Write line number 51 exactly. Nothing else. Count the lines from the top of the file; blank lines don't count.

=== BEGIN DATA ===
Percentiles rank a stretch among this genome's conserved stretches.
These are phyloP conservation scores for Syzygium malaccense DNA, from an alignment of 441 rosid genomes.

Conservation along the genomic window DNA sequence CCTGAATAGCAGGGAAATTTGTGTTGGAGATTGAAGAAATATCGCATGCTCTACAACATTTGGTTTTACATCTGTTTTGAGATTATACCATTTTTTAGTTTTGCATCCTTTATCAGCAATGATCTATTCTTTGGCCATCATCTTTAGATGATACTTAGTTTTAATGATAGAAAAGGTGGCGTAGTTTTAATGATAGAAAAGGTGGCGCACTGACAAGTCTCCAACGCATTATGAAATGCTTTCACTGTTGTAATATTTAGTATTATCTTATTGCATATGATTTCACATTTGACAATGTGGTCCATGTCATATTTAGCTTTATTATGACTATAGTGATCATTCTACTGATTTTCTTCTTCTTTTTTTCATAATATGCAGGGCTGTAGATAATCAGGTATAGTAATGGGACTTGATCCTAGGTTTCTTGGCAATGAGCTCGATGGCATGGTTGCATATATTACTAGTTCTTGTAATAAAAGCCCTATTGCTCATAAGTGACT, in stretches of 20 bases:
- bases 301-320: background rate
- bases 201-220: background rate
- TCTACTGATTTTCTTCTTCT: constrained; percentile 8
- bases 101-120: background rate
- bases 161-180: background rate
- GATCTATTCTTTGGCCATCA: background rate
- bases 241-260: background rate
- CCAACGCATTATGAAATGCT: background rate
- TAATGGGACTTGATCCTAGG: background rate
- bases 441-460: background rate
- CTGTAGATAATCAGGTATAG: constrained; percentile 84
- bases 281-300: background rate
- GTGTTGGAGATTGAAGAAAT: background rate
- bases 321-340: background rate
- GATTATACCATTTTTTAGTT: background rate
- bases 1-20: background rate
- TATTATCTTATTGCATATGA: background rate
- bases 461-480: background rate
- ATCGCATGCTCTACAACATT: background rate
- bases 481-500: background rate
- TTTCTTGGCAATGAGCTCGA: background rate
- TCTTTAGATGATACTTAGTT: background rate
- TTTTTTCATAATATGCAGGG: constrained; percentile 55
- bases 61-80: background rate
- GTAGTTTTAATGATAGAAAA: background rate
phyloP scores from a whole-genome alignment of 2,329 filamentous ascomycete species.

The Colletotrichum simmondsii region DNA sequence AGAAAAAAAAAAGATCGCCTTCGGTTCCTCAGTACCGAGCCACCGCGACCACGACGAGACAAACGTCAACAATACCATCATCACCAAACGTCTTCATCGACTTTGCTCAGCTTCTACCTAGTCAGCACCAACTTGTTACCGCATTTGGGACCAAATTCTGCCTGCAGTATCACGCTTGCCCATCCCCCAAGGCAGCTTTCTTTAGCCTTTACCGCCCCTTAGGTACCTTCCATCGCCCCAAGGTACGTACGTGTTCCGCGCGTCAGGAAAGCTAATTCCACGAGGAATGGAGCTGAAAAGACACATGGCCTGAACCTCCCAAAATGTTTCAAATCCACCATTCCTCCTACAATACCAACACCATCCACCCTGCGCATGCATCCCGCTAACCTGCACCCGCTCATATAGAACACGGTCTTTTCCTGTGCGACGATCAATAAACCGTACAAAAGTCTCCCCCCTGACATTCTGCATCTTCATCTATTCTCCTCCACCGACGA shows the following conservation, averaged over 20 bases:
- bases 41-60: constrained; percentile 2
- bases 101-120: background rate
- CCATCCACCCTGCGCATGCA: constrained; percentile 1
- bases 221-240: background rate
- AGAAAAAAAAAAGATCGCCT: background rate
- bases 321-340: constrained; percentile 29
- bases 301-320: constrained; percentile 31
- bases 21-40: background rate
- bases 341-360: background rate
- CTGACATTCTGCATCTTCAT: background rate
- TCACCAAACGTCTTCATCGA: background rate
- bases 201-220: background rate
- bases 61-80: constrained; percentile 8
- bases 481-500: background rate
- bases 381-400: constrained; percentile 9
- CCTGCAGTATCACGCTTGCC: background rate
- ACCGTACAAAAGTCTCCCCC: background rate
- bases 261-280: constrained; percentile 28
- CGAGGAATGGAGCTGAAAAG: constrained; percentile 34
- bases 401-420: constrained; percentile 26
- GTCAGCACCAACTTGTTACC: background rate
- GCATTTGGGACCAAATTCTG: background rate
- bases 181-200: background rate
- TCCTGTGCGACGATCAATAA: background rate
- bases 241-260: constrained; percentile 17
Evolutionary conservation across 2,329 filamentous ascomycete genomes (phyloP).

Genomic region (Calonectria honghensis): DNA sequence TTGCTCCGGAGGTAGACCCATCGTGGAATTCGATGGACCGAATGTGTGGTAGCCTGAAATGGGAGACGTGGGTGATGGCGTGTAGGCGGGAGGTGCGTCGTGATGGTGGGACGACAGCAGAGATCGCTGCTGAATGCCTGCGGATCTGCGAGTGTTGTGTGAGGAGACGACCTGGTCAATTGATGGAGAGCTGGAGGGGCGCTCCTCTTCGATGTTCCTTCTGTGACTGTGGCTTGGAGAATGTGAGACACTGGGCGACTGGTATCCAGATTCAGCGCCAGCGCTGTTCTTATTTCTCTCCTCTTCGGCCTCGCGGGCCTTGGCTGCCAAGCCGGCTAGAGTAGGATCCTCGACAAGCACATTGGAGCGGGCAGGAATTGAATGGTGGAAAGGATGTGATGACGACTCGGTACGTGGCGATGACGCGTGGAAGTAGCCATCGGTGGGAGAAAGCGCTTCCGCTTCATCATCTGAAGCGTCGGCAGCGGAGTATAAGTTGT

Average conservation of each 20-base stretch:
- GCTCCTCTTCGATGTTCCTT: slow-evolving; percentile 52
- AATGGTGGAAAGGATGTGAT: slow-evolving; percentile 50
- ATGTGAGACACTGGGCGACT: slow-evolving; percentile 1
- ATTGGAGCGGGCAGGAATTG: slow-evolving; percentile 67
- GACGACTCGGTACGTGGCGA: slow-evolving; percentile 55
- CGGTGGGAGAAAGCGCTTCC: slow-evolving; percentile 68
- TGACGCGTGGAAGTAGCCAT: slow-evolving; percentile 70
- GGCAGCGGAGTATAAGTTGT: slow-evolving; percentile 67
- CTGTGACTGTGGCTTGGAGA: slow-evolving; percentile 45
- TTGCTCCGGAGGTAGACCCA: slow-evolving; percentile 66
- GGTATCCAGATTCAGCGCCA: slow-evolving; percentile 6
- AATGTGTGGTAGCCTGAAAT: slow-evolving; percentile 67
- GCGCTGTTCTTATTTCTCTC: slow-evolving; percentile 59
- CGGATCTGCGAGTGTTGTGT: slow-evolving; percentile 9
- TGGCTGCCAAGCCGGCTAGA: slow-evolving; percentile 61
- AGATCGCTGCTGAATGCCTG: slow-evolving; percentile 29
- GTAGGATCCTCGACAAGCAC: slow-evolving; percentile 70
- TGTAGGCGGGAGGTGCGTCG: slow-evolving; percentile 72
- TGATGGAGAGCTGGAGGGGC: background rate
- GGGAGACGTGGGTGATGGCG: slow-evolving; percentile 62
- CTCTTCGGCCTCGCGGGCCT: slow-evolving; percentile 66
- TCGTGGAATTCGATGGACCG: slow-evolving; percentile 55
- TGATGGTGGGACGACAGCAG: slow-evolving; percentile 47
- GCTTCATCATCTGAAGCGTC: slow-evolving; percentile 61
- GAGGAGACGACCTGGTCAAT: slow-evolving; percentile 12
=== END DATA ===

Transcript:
- GTCAGCACCAACTTGTTACC: background rate